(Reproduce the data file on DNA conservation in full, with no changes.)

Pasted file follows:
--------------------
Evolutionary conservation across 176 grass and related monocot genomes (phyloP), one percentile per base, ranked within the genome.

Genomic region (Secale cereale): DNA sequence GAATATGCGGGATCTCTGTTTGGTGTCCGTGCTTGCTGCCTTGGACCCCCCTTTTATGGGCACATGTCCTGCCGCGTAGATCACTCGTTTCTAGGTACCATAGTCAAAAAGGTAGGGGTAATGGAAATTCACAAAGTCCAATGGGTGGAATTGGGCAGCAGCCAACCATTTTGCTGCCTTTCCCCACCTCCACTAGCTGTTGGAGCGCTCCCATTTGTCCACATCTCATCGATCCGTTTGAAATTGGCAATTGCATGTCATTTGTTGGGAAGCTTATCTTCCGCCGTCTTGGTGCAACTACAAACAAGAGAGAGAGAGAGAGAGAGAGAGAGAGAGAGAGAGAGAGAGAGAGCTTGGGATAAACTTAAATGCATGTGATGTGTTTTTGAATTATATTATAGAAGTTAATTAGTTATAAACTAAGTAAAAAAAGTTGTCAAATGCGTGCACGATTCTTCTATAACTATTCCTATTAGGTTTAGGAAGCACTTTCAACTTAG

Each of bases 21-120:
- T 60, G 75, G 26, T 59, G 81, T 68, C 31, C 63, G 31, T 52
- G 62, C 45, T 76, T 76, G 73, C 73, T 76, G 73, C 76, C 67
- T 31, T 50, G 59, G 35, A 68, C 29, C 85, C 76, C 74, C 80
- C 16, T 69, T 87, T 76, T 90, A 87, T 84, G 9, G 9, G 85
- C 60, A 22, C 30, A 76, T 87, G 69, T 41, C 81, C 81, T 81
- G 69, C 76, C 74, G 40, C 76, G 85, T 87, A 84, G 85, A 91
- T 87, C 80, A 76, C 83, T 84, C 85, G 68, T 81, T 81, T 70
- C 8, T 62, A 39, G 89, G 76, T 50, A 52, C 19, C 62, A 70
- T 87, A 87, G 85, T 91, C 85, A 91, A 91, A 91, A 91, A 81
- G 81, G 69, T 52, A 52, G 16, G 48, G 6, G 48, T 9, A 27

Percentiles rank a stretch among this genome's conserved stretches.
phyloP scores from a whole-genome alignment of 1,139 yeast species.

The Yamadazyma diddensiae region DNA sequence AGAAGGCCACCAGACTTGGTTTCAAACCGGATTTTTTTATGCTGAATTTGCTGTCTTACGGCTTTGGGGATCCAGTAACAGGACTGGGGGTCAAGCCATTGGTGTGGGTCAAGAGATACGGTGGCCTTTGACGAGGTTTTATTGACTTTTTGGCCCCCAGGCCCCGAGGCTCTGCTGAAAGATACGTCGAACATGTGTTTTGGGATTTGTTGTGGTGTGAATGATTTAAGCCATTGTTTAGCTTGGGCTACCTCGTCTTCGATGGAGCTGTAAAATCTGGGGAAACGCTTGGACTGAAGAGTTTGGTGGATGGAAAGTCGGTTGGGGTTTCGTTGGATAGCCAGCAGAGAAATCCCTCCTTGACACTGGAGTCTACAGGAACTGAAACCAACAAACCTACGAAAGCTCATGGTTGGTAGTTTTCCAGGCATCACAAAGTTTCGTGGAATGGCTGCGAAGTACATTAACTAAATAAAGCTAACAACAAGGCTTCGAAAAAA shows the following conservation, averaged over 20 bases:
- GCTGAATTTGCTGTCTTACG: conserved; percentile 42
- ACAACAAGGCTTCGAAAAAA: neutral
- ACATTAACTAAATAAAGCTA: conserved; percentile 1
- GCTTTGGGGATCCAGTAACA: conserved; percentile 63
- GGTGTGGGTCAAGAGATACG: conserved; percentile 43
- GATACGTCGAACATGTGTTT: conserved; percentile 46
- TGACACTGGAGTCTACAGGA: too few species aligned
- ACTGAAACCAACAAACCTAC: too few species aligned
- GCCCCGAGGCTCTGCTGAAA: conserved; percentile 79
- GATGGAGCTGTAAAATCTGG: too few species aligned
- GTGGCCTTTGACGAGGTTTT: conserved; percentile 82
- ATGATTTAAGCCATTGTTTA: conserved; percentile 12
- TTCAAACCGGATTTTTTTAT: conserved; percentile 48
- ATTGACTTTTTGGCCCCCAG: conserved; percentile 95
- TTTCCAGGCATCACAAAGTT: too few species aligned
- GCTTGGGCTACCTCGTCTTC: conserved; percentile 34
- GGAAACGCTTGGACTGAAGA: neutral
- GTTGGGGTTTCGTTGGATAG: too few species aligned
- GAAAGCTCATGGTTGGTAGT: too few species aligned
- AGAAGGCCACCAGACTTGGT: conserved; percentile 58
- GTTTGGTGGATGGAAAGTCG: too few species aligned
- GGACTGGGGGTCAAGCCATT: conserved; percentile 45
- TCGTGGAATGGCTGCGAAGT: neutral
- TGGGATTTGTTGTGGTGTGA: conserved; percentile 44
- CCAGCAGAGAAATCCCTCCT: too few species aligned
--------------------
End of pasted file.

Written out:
Evolutionary conservation across 176 grass and related monocot genomes (phyloP), one percentile per base, ranked within the genome.

Genomic region (Secale cereale): DNA sequence GAATATGCGGGATCTCTGTTTGGTGTCCGTGCTTGCTGCCTTGGACCCCCCTTTTATGGGCACATGTCCTGCCGCGTAGATCACTCGTTTCTAGGTACCATAGTCAAAAAGGTAGGGGTAATGGAAATTCACAAAGTCCAATGGGTGGAATTGGGCAGCAGCCAACCATTTTGCTGCCTTTCCCCACCTCCACTAGCTGTTGGAGCGCTCCCATTTGTCCACATCTCATCGATCCGTTTGAAATTGGCAATTGCATGTCATTTGTTGGGAAGCTTATCTTCCGCCGTCTTGGTGCAACTACAAACAAGAGAGAGAGAGAGAGAGAGAGAGAGAGAGAGAGAGAGAGAGAGAGCTTGGGATAAACTTAAATGCATGTGATGTGTTTTTGAATTATATTATAGAAGTTAATTAGTTATAAACTAAGTAAAAAAAGTTGTCAAATGCGTGCACGATTCTTCTATAACTATTCCTATTAGGTTTAGGAAGCACTTTCAACTTAG

Each of bases 21-120:
- T 60, G 75, G 26, T 59, G 81, T 68, C 31, C 63, G 31, T 52
- G 62, C 45, T 76, T 76, G 73, C 73, T 76, G 73, C 76, C 67
- T 31, T 50, G 59, G 35, A 68, C 29, C 85, C 76, C 74, C 80
- C 16, T 69, T 87, T 76, T 90, A 87, T 84, G 9, G 9, G 85
- C 60, A 22, C 30, A 76, T 87, G 69, T 41, C 81, C 81, T 81
- G 69, C 76, C 74, G 40, C 76, G 85, T 87, A 84, G 85, A 91
- T 87, C 80, A 76, C 83, T 84, C 85, G 68, T 81, T 81, T 70
- C 8, T 62, A 39, G 89, G 76, T 50, A 52, C 19, C 62, A 70
- T 87, A 87, G 85, T 91, C 85, A 91, A 91, A 91, A 91, A 81
- G 81, G 69, T 52, A 52, G 16, G 48, G 6, G 48, T 9, A 27

Percentiles rank a stretch among this genome's conserved stretches.
phyloP scores from a whole-genome alignment of 1,139 yeast species.

The Yamadazyma diddensiae region DNA sequence AGAAGGCCACCAGACTTGGTTTCAAACCGGATTTTTTTATGCTGAATTTGCTGTCTTACGGCTTTGGGGATCCAGTAACAGGACTGGGGGTCAAGCCATTGGTGTGGGTCAAGAGATACGGTGGCCTTTGACGAGGTTTTATTGACTTTTTGGCCCCCAGGCCCCGAGGCTCTGCTGAAAGATACGTCGAACATGTGTTTTGGGATTTGTTGTGGTGTGAATGATTTAAGCCATTGTTTAGCTTGGGCTACCTCGTCTTCGATGGAGCTGTAAAATCTGGGGAAACGCTTGGACTGAAGAGTTTGGTGGATGGAAAGTCGGTTGGGGTTTCGTTGGATAGCCAGCAGAGAAATCCCTCCTTGACACTGGAGTCTACAGGAACTGAAACCAACAAACCTACGAAAGCTCATGGTTGGTAGTTTTCCAGGCATCACAAAGTTTCGTGGAATGGCTGCGAAGTACATTAACTAAATAAAGCTAACAACAAGGCTTCGAAAAAA shows the following conservation, averaged over 20 bases:
- GCTGAATTTGCTGTCTTACG: conserved; percentile 42
- ACAACAAGGCTTCGAAAAAA: neutral
- ACATTAACTAAATAAAGCTA: conserved; percentile 1
- GCTTTGGGGATCCAGTAACA: conserved; percentile 63
- GGTGTGGGTCAAGAGATACG: conserved; percentile 43
- GATACGTCGAACATGTGTTT: conserved; percentile 46
- TGACACTGGAGTCTACAGGA: too few species aligned
- ACTGAAACCAACAAACCTAC: too few species aligned
- GCCCCGAGGCTCTGCTGAAA: conserved; percentile 79
- GATGGAGCTGTAAAATCTGG: too few species aligned
- GTGGCCTTTGACGAGGTTTT: conserved; percentile 82
- ATGATTTAAGCCATTGTTTA: conserved; percentile 12
- TTCAAACCGGATTTTTTTAT: conserved; percentile 48
- ATTGACTTTTTGGCCCCCAG: conserved; percentile 95
- TTTCCAGGCATCACAAAGTT: too few species aligned
- GCTTGGGCTACCTCGTCTTC: conserved; percentile 34
- GGAAACGCTTGGACTGAAGA: neutral
- GTTGGGGTTTCGTTGGATAG: too few species aligned
- GAAAGCTCATGGTTGGTAGT: too few species aligned
- AGAAGGCCACCAGACTTGGT: conserved; percentile 58
- GTTTGGTGGATGGAAAGTCG: too few species aligned
- GGACTGGGGGTCAAGCCATT: conserved; percentile 45
- TCGTGGAATGGCTGCGAAGT: neutral
- TGGGATTTGTTGTGGTGTGA: conserved; percentile 44
- CCAGCAGAGAAATCCCTCCT: too few species aligned